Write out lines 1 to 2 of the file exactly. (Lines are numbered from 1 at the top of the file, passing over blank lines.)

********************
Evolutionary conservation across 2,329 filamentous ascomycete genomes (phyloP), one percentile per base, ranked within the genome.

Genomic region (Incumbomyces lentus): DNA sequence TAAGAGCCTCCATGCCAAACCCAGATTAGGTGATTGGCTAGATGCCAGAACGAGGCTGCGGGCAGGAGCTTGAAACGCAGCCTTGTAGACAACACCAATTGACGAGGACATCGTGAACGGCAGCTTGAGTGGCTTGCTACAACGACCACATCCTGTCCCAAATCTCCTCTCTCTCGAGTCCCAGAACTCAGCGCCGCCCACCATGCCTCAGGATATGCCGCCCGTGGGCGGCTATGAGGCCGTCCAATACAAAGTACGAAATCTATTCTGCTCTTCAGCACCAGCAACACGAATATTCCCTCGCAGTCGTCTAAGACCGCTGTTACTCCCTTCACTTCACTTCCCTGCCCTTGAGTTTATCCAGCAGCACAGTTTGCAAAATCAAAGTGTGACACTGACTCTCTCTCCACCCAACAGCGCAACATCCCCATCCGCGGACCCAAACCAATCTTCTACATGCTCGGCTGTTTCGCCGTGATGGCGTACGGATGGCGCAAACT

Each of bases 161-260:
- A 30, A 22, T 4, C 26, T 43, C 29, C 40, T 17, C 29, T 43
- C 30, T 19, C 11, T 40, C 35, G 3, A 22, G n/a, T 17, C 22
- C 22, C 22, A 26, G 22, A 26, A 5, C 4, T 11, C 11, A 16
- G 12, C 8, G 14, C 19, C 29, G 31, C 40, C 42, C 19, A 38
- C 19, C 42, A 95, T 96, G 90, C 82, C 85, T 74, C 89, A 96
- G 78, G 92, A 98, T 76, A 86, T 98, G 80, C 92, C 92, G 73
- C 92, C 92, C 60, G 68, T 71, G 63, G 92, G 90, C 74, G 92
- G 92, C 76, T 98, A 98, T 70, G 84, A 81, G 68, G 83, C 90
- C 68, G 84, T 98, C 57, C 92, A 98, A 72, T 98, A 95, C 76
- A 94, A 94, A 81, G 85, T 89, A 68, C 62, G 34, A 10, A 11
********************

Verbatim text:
Evolutionary conservation across 2,329 filamentous ascomycete genomes (phyloP), one percentile per base, ranked within the genome.

Genomic region (Incumbomyces lentus): DNA sequence TAAGAGCCTCCATGCCAAACCCAGATTAGGTGATTGGCTAGATGCCAGAACGAGGCTGCGGGCAGGAGCTTGAAACGCAGCCTTGTAGACAACACCAATTGACGAGGACATCGTGAACGGCAGCTTGAGTGGCTTGCTACAACGACCACATCCTGTCCCAAATCTCCTCTCTCTCGAGTCCCAGAACTCAGCGCCGCCCACCATGCCTCAGGATATGCCGCCCGTGGGCGGCTATGAGGCCGTCCAATACAAAGTACGAAATCTATTCTGCTCTTCAGCACCAGCAACACGAATATTCCCTCGCAGTCGTCTAAGACCGCTGTTACTCCCTTCACTTCACTTCCCTGCCCTTGAGTTTATCCAGCAGCACAGTTTGCAAAATCAAAGTGTGACACTGACTCTCTCTCCACCCAACAGCGCAACATCCCCATCCGCGGACCCAAACCAATCTTCTACATGCTCGGCTGTTTCGCCGTGATGGCGTACGGATGGCGCAAACT